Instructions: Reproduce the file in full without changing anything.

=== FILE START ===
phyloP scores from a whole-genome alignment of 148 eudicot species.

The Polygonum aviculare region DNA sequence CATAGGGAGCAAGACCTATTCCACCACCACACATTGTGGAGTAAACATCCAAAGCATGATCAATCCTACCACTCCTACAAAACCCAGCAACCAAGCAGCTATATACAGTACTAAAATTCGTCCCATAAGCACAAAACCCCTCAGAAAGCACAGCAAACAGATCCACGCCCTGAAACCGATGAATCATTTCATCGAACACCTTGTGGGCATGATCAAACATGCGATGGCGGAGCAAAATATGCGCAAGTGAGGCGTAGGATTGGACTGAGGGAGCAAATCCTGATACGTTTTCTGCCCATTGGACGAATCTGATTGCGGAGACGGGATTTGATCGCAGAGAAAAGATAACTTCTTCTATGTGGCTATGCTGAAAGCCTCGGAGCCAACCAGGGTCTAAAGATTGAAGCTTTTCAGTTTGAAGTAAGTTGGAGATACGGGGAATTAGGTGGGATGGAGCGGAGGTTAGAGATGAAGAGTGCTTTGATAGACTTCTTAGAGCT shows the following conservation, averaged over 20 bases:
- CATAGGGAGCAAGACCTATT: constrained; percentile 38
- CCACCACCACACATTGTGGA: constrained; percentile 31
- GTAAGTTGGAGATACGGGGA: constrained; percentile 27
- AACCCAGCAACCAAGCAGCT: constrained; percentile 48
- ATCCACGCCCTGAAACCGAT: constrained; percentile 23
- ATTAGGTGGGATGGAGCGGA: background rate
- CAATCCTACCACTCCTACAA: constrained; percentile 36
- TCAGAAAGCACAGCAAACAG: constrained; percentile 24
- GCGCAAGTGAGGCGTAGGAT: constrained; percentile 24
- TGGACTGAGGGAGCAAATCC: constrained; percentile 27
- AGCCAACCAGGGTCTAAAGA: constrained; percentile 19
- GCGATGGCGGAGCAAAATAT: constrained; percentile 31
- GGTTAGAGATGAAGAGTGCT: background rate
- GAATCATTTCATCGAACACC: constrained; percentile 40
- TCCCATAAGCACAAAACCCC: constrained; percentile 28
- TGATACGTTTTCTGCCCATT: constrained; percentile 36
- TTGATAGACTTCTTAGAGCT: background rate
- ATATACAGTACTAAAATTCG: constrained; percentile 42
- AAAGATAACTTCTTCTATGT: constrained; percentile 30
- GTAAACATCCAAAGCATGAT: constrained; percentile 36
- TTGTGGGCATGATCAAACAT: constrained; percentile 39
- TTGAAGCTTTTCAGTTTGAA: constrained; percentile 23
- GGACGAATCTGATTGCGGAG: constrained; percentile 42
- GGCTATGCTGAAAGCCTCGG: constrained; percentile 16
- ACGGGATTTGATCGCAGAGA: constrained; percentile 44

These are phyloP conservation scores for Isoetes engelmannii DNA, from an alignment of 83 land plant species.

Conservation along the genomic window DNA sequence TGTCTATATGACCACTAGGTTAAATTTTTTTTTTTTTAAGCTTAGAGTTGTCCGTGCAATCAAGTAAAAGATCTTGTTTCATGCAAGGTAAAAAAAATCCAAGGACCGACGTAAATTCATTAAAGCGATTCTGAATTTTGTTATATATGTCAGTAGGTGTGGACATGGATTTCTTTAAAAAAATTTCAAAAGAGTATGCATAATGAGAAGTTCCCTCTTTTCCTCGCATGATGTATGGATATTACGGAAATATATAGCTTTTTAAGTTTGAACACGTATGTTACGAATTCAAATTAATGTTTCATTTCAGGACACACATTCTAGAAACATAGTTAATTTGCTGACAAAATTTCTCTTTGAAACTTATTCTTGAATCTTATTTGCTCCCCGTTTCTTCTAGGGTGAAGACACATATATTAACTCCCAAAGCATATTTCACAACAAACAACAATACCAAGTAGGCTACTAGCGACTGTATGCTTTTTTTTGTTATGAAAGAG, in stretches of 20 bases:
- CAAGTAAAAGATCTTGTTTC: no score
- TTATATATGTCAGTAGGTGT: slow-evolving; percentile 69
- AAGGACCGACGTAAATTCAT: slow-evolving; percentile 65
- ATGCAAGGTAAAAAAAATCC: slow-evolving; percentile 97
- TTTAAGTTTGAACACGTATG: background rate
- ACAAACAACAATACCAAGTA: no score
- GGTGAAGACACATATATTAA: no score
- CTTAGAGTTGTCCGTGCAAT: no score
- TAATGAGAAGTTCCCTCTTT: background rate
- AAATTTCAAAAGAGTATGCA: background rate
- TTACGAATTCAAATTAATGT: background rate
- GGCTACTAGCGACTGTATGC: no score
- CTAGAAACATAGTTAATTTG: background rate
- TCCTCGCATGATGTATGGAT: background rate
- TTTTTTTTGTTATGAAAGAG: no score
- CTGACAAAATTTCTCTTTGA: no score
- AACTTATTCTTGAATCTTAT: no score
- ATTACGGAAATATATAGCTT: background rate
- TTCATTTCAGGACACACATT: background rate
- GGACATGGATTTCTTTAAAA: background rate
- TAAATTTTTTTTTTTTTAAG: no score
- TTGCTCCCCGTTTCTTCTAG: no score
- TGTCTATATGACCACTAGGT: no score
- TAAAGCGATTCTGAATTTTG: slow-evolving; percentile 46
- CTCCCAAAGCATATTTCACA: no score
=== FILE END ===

phyloP scores from a whole-genome alignment of 148 eudicot species.

The Polygonum aviculare region DNA sequence CATAGGGAGCAAGACCTATTCCACCACCACACATTGTGGAGTAAACATCCAAAGCATGATCAATCCTACCACTCCTACAAAACCCAGCAACCAAGCAGCTATATACAGTACTAAAATTCGTCCCATAAGCACAAAACCCCTCAGAAAGCACAGCAAACAGATCCACGCCCTGAAACCGATGAATCATTTCATCGAACACCTTGTGGGCATGATCAAACATGCGATGGCGGAGCAAAATATGCGCAAGTGAGGCGTAGGATTGGACTGAGGGAGCAAATCCTGATACGTTTTCTGCCCATTGGACGAATCTGATTGCGGAGACGGGATTTGATCGCAGAGAAAAGATAACTTCTTCTATGTGGCTATGCTGAAAGCCTCGGAGCCAACCAGGGTCTAAAGATTGAAGCTTTTCAGTTTGAAGTAAGTTGGAGATACGGGGAATTAGGTGGGATGGAGCGGAGGTTAGAGATGAAGAGTGCTTTGATAGACTTCTTAGAGCT shows the following conservation, averaged over 20 bases:
- CATAGGGAGCAAGACCTATT: constrained; percentile 38
- CCACCACCACACATTGTGGA: constrained; percentile 31
- GTAAGTTGGAGATACGGGGA: constrained; percentile 27
- AACCCAGCAACCAAGCAGCT: constrained; percentile 48
- ATCCACGCCCTGAAACCGAT: constrained; percentile 23
- ATTAGGTGGGATGGAGCGGA: background rate
- CAATCCTACCACTCCTACAA: constrained; percentile 36
- TCAGAAAGCACAGCAAACAG: constrained; percentile 24
- GCGCAAGTGAGGCGTAGGAT: constrained; percentile 24
- TGGACTGAGGGAGCAAATCC: constrained; percentile 27
- AGCCAACCAGGGTCTAAAGA: constrained; percentile 19
- GCGATGGCGGAGCAAAATAT: constrained; percentile 31
- GGTTAGAGATGAAGAGTGCT: background rate
- GAATCATTTCATCGAACACC: constrained; percentile 40
- TCCCATAAGCACAAAACCCC: constrained; percentile 28
- TGATACGTTTTCTGCCCATT: constrained; percentile 36
- TTGATAGACTTCTTAGAGCT: background rate
- ATATACAGTACTAAAATTCG: constrained; percentile 42
- AAAGATAACTTCTTCTATGT: constrained; percentile 30
- GTAAACATCCAAAGCATGAT: constrained; percentile 36
- TTGTGGGCATGATCAAACAT: constrained; percentile 39
- TTGAAGCTTTTCAGTTTGAA: constrained; percentile 23
- GGACGAATCTGATTGCGGAG: constrained; percentile 42
- GGCTATGCTGAAAGCCTCGG: constrained; percentile 16
- ACGGGATTTGATCGCAGAGA: constrained; percentile 44

These are phyloP conservation scores for Isoetes engelmannii DNA, from an alignment of 83 land plant species.

Conservation along the genomic window DNA sequence TGTCTATATGACCACTAGGTTAAATTTTTTTTTTTTTAAGCTTAGAGTTGTCCGTGCAATCAAGTAAAAGATCTTGTTTCATGCAAGGTAAAAAAAATCCAAGGACCGACGTAAATTCATTAAAGCGATTCTGAATTTTGTTATATATGTCAGTAGGTGTGGACATGGATTTCTTTAAAAAAATTTCAAAAGAGTATGCATAATGAGAAGTTCCCTCTTTTCCTCGCATGATGTATGGATATTACGGAAATATATAGCTTTTTAAGTTTGAACACGTATGTTACGAATTCAAATTAATGTTTCATTTCAGGACACACATTCTAGAAACATAGTTAATTTGCTGACAAAATTTCTCTTTGAAACTTATTCTTGAATCTTATTTGCTCCCCGTTTCTTCTAGGGTGAAGACACATATATTAACTCCCAAAGCATATTTCACAACAAACAACAATACCAAGTAGGCTACTAGCGACTGTATGCTTTTTTTTGTTATGAAAGAG, in stretches of 20 bases:
- CAAGTAAAAGATCTTGTTTC: no score
- TTATATATGTCAGTAGGTGT: slow-evolving; percentile 69
- AAGGACCGACGTAAATTCAT: slow-evolving; percentile 65
- ATGCAAGGTAAAAAAAATCC: slow-evolving; percentile 97
- TTTAAGTTTGAACACGTATG: background rate
- ACAAACAACAATACCAAGTA: no score
- GGTGAAGACACATATATTAA: no score
- CTTAGAGTTGTCCGTGCAAT: no score
- TAATGAGAAGTTCCCTCTTT: background rate
- AAATTTCAAAAGAGTATGCA: background rate
- TTACGAATTCAAATTAATGT: background rate
- GGCTACTAGCGACTGTATGC: no score
- CTAGAAACATAGTTAATTTG: background rate
- TCCTCGCATGATGTATGGAT: background rate
- TTTTTTTTGTTATGAAAGAG: no score
- CTGACAAAATTTCTCTTTGA: no score
- AACTTATTCTTGAATCTTAT: no score
- ATTACGGAAATATATAGCTT: background rate
- TTCATTTCAGGACACACATT: background rate
- GGACATGGATTTCTTTAAAA: background rate
- TAAATTTTTTTTTTTTTAAG: no score
- TTGCTCCCCGTTTCTTCTAG: no score
- TGTCTATATGACCACTAGGT: no score
- TAAAGCGATTCTGAATTTTG: slow-evolving; percentile 46
- CTCCCAAAGCATATTTCACA: no score